Looking to give your home a stylish update for less? Whether you want to put your own stamp on a new property or give your rental home a commitment-free design refresh, interiors stylish Joanna Thornhill – author of new book My Bedroom is an Office – shares her top tips…
Q: Am I stuck with existing tiles?
A: You might be stuck with them, but that doesn’t mean you can’t transform them. If you’re renting and can’t make any permanent changes, then take a look at tile stickers. They can have a reputation as being a bit naff or gimmicky, but there’s a growing selection of on-trend patterns and quirky motifs out there designed for the growing rental market. If you’ve got plain tiles, consider a strip of stickers, otherwise if your tiles have ugly patterns on them, or you’ve not got that large an area to fill, go bold and cover the whole thing with an all-over design.
Slightly more work, though not exactly gruelling (unless your tiles cover a vast area) would be to update grotty discoloured grout with something coloured: grey grout can totally transform the look of otherwise plain and boring tiles, or get adventurous and try a bolder hue (there’s even gold grout around, if you search!) If you’re able to paint your tiles, this can also be a good option - just ensure you use tile-suitable paint and primer and consider a matt or satin finish over anything too glossy. If none of that floats your boat, and your existing tiles are sound, you CAN actually tile on top of them, with the existing tiles acting as a base, to avoid the mess and faff of stripping them out.
Resources: Boubouki (boubouki.de/en) produce some amazing tile stickers, including these terrazzo effect decals.
Photo: © BOUBOUKI / Julia Bunger
Q: Can I modernise my old furniture?
A: Generally, yes! If you’ve got a piece in mind that isn’t a priceless antique heirloom (or it is, but you’re happy to tinker about with it anyway), give it a quick check-over first to ensure it’s sound: superficial scratches or a wobbly leg might easily be remedied, but if there are signs of rot or damp, it might not be worth the effort of renovating. For inexperienced upcyclers, try chalk paint: it’s easy to apply and will adhere directly onto most solid surfaces, including melamine and metal, without the need to prime first (you’ll just need to wax it at the end, for protection). I like Annie Sloan’s chalk paint.
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Sometimes, simply painting an unfashionable piece of ‘brown’ furniture in a contemporary colour can be totally transformative - you could even play with part-painting, leaving some of the original furniture in its existing wood finish, for a striking contrast. Sewing fitted fabric covers for chairs and sofas definitely isn’t a job for a novice sewer, but if you’ve got an old dining chair with a lift-out fabric seat pad, you could easily recover that with some new fabric, cut slightly larger than the pad. Stretch it across then staple underneath, or cheat and use gaffer tape to hold it in place.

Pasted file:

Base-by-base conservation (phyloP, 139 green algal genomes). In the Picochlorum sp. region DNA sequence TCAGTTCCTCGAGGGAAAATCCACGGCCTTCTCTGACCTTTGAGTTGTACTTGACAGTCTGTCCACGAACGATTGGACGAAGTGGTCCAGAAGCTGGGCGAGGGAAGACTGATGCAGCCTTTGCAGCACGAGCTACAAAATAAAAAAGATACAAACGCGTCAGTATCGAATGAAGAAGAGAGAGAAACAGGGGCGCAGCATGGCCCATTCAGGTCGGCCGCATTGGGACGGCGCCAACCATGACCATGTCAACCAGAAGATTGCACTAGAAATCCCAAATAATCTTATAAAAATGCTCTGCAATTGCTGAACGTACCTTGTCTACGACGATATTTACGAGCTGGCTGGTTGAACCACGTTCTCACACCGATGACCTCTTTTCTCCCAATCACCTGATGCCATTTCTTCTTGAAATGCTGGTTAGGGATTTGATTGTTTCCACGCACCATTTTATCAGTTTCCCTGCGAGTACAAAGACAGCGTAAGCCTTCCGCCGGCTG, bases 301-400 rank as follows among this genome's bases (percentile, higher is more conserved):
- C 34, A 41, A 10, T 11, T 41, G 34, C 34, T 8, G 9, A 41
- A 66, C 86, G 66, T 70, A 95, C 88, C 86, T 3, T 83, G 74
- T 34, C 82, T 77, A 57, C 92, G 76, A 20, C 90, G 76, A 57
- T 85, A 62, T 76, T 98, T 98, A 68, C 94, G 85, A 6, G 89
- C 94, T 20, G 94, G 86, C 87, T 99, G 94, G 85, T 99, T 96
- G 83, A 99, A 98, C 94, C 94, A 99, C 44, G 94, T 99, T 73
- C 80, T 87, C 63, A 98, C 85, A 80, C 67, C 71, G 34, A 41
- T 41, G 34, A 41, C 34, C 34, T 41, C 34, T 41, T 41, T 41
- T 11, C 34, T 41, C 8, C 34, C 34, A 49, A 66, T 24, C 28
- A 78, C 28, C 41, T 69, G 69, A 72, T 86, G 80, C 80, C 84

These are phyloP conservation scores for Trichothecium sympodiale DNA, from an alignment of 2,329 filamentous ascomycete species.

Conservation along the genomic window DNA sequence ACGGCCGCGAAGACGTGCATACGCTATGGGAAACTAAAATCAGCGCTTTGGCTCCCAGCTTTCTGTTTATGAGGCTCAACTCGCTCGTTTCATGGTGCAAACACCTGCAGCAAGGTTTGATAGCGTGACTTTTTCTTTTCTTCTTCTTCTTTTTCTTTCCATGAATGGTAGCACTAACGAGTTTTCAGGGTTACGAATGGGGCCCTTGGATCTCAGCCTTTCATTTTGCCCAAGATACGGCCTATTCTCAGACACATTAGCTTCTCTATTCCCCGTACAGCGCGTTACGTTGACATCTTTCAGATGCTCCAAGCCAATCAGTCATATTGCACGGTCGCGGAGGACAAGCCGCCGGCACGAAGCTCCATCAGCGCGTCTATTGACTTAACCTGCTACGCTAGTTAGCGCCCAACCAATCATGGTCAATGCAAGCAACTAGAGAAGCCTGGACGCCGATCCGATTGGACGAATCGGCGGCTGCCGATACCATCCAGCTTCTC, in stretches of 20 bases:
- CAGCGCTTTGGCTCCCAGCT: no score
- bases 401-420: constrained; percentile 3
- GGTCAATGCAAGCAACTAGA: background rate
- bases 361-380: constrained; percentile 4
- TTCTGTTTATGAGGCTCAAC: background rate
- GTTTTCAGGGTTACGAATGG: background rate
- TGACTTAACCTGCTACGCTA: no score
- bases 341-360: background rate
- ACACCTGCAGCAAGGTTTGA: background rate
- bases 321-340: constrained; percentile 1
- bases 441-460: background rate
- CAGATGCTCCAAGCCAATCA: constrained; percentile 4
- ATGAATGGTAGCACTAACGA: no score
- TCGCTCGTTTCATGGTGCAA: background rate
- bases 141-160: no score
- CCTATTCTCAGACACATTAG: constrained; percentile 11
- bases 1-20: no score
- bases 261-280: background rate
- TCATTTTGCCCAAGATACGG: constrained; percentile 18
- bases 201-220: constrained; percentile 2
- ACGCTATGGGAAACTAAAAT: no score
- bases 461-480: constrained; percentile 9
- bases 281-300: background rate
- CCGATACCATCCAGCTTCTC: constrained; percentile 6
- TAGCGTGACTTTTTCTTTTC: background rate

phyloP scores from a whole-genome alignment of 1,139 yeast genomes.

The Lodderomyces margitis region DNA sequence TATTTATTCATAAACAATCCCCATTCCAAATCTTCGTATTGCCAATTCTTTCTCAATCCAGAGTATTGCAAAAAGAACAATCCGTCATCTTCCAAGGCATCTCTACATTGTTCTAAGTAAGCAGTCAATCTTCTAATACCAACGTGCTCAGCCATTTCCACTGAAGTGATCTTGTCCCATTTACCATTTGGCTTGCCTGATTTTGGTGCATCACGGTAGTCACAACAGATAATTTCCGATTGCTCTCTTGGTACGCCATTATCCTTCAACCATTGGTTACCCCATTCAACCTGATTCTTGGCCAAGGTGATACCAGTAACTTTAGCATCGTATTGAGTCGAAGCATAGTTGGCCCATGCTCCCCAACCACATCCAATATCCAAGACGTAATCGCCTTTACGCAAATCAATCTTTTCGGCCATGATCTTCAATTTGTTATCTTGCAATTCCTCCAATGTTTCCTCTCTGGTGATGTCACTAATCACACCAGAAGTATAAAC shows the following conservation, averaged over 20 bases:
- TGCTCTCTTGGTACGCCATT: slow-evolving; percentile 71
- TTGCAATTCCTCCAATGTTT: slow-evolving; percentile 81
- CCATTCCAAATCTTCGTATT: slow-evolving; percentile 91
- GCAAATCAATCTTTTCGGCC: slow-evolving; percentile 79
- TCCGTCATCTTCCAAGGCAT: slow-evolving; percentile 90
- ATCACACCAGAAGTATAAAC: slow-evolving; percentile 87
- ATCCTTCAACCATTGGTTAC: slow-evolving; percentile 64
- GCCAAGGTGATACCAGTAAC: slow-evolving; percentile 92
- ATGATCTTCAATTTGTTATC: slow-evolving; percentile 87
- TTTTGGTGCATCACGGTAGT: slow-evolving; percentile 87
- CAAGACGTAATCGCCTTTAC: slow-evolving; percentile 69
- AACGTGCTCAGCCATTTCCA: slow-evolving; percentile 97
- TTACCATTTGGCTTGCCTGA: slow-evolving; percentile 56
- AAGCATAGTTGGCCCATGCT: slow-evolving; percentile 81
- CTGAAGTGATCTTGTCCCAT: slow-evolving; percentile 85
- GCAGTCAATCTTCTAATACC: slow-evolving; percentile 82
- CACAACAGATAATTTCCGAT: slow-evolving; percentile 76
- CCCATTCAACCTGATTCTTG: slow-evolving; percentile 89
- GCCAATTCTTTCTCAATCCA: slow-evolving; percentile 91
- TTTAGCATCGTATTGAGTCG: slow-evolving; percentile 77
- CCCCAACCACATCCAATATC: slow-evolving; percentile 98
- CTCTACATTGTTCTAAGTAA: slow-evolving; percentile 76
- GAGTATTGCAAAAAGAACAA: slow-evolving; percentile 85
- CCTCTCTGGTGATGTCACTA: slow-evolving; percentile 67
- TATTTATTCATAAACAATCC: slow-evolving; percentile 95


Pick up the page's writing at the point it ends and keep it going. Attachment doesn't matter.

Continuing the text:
Photo: © Tamsyn Morgans / www. tamsynmorgans.com
Q: How can I customise my chain-store kitchen cabinets?
A: Covering up what you don’t like but can’t replace is a great place to start: painting is often a good first step here. Even melamine or veneer kitchen cupboards can be painted if you use the correct primer and paint - if in doubt, ask your local DIY store for advice, and give the doors a good sand before you start, so the paint has a slightly rougher surface to adhere to. An eggshell paint is generally a more sympathetic finish than anything high gloss. If you don’t fancy painted units, there are lots of cool companies springing up offering replacement doors for standard sized kitchen cabinets, or - if you’re feeling adventurous - visit the builder’s merchants and get some thin wooden boards cut to the same size as your existing cupboards and simply stick over the top using wood glue (pegboard, OSB and plywood are all big in interiors right now). And don’t overlook handles: they’re the jewellery to your cabinet’s outfit, so shop around for something pretty.
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Resources: Superfront do amazing door fronts (which are much cheaper than a whole new kitchen!). Anthropologie have amazing door handles - not cheap but show-stopping and if you don’t need that many it can be a good investment.
© Kitchen by Reform www.reformcph.com / photographer: Karen Maj Kornum
Q: I’ve spent all my money on the boring essentials and have none left for finishing touches
A: Money needn’t be a stumbling block here - seek out items that aren’t strictly ornaments or artwork, for a creative homespun look on the cheap. Nature would be a great place to start: take the dog and go foraging for treasures on your next countryside walk: dried poppy seed heads and thistles, or even unusual feathers or decorative driftwood, could all work wonderfully displayed in old glass bottles or on shelves. For alternatives to artwork, pages cut or photocopied from a pretty book - or even some gorgeous giftwrap - could be tacked to a wall with some decorative Washi tape or hung in a painted charity shop frame. If designer candles are out of your budget, opt for simple pillar candles and give them an individual look by wrapping them in twine, then style them in a cluster of varying heights for a homespun look.
Photo: © Betina Bianculli / @fridaflorentina
Joanna Thornhill’s new book, My Bedroom is an Office & Other Interior Design Dilemmas (Laurence King Publishing) is out now. www.laurenceking.com, RRP £14.99.